Few things I’ve experienced in life are as enjoyable as the idyllic, relaxing and invigorating experience of showering in the spring or summer sunshine, secluded in the private sanctuary of an outdoor shower. Showering outdoors is an unexpectedly luxurious connection with nature. This private, open-air, tranquil refuge, blending water, air and light rejuvenates your spirit. Lingering and unwinding engages the senses. Watching the afternoon’s changing cloud patterns, listening to the soothing melody of spilled water and birds chirping harmonize with gentle breeze blowing through the pines. DIY / Outdoor Shower Design and build your own outdoor shower and experience a spa-like, vacation retreat.
Designing an outdoor shower involves considerations about where to build. You need to consider drainage. Building codes should be referenced to make sure your project meets local requirements. Plumbing considerations involve access to hot and cold water: We tied into our guest house bathroom through the crawl space using heavy duty garden hose. There is also the option of using a solar heated tank for your water supply. We live in a cold Montana climate so we installed an easily accessible shut off valve near the base to prevent burst pipes in the winter
Privacy: Look for sight lines from second story windows or neighbor’s houses. Natural screening like vines growing onto a pergola would still afford the experience and privacy. We built ours with room for changing.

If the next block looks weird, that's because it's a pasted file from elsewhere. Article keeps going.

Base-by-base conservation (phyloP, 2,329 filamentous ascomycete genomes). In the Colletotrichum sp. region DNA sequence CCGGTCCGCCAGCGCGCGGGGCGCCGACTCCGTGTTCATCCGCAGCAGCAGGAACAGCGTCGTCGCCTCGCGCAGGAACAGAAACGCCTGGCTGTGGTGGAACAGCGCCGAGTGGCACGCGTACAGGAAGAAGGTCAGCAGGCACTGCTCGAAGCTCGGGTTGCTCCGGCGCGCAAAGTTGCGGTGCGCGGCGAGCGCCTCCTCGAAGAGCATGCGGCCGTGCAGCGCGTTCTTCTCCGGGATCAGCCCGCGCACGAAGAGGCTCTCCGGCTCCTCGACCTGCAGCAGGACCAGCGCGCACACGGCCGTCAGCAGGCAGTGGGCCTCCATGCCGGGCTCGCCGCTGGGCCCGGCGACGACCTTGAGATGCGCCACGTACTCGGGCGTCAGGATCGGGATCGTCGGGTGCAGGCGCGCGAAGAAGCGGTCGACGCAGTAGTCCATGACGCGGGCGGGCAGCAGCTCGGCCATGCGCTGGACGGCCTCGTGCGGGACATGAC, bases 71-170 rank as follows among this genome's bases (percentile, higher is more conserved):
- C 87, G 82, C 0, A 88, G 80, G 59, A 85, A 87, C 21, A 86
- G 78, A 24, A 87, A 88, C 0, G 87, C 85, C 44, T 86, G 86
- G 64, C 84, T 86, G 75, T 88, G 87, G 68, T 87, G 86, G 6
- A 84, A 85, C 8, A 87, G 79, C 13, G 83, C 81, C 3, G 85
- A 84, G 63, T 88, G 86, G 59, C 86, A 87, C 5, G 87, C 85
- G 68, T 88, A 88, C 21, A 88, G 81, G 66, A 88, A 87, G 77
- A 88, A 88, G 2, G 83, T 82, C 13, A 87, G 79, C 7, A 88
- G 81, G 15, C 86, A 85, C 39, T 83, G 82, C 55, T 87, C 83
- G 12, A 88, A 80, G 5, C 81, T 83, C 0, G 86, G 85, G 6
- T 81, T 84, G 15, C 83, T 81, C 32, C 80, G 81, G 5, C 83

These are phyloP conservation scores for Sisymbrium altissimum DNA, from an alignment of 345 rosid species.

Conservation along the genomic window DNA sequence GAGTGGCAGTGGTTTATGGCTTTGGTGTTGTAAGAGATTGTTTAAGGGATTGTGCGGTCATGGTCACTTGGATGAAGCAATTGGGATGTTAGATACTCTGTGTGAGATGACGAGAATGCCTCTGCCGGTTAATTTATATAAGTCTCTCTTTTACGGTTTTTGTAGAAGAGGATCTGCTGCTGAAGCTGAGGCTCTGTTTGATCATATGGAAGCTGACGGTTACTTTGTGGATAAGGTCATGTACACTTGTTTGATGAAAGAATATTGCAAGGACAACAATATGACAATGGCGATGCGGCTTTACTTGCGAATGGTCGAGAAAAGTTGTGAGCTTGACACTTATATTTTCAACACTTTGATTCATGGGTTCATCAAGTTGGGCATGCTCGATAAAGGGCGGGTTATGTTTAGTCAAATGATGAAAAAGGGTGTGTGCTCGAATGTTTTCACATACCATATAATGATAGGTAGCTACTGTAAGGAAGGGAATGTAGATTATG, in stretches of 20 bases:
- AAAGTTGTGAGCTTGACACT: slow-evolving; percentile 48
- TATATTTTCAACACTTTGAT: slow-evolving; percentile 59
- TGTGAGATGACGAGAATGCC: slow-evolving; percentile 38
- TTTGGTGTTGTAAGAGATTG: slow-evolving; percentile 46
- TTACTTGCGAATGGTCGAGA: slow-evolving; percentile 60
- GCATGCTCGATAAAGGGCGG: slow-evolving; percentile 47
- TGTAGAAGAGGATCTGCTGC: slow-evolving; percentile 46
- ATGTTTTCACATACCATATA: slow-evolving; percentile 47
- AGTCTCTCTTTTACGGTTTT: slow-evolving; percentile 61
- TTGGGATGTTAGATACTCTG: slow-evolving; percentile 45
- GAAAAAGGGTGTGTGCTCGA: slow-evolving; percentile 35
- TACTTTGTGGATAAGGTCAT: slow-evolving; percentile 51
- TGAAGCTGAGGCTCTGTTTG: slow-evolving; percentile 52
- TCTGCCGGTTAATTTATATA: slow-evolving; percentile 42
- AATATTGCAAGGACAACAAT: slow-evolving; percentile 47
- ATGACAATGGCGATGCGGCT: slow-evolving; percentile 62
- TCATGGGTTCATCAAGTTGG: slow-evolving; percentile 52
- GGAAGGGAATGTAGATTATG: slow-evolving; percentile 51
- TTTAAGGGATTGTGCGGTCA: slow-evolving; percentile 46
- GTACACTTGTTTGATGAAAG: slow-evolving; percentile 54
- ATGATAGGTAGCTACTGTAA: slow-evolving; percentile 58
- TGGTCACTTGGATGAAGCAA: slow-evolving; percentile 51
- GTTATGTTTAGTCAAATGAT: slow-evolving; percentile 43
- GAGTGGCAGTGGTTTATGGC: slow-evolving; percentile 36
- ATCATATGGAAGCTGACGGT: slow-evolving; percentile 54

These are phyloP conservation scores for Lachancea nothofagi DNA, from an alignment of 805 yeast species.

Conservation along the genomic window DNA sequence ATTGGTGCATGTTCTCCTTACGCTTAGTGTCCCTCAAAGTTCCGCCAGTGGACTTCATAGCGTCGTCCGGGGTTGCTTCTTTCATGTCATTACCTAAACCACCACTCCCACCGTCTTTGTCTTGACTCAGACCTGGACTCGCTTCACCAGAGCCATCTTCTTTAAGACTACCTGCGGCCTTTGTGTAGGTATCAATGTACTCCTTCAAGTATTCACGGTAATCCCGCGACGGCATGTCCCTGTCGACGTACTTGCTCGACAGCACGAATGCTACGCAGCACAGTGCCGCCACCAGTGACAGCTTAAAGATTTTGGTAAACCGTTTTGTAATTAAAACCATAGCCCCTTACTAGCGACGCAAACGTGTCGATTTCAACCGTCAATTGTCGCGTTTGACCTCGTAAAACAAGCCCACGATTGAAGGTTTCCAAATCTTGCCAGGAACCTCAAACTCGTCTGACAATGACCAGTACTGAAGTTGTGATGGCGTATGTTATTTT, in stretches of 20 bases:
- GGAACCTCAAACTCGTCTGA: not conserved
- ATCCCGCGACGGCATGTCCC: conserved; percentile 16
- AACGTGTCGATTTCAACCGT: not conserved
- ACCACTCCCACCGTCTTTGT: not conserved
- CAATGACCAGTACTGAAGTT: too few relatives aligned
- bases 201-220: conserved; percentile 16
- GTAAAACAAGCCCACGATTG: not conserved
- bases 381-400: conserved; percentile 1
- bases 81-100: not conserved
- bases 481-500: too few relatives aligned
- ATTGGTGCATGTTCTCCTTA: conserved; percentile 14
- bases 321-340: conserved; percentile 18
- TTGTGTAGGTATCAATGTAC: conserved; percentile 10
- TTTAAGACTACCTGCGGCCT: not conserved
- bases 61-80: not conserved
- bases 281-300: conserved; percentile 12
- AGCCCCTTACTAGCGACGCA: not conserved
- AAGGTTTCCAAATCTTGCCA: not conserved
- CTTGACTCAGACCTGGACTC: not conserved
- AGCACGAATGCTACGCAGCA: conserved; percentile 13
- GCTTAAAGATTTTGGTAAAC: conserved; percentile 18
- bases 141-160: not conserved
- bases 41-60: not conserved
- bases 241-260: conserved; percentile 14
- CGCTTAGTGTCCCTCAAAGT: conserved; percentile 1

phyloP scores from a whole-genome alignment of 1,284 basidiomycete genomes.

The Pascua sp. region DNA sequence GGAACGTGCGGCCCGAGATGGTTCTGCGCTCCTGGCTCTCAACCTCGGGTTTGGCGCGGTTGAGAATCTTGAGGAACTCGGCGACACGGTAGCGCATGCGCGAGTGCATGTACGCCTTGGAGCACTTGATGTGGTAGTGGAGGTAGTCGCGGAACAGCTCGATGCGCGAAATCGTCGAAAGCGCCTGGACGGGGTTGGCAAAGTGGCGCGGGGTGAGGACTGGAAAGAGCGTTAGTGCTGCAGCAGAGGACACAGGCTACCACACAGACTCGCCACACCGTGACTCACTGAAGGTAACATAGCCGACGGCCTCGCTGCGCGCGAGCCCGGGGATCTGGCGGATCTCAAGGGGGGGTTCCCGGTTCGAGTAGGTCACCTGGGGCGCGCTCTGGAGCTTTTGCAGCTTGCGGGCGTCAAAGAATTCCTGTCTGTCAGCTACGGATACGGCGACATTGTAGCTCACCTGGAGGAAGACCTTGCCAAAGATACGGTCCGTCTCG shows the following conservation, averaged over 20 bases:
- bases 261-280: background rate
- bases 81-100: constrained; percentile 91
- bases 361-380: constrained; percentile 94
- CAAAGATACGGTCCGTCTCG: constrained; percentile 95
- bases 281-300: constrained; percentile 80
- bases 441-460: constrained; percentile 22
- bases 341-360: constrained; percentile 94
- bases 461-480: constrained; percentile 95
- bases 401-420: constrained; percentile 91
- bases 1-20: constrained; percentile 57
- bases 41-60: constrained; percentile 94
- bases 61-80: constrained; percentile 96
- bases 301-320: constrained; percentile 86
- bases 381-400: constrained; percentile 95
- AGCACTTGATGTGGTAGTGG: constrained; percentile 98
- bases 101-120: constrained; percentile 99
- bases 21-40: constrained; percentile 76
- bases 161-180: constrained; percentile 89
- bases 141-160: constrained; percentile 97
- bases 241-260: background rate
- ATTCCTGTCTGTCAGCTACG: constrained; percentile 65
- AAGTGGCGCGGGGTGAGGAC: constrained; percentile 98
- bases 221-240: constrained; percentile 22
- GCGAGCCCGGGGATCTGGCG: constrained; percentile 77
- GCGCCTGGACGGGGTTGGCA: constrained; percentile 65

The building process: This is a job you can do yourselves.
Dig a dry well (this is essentially a big hole filled with gravel) allowing shower water to percolate into the ground. My husband rented an excavator for the afternoon and I hauled myriad wheel barrow loads of gravel to fill. In some locations connection to an existing sewage line may be required (check local codes). The next step is digging holes for the upright posts and setting the posts in with concrete.
Use marine grade materials (we used redwood and cedar) for the enclosure siding and slated decking. Allow for air flow with a gap at foot level.
Using architectural salvage and found materials, adding a stained glass window , a barn wood bench, old irrigation valves and garden ornaments helped meld our new outdoor shower with the rustic, vintage flavor of our guest cottage and its forest site. Our one splurge was a high end stainless rain shower head, worth every penny. For more ideas see:
For inspiration on how to design an outdoor shower please visit our Pinterest Board often: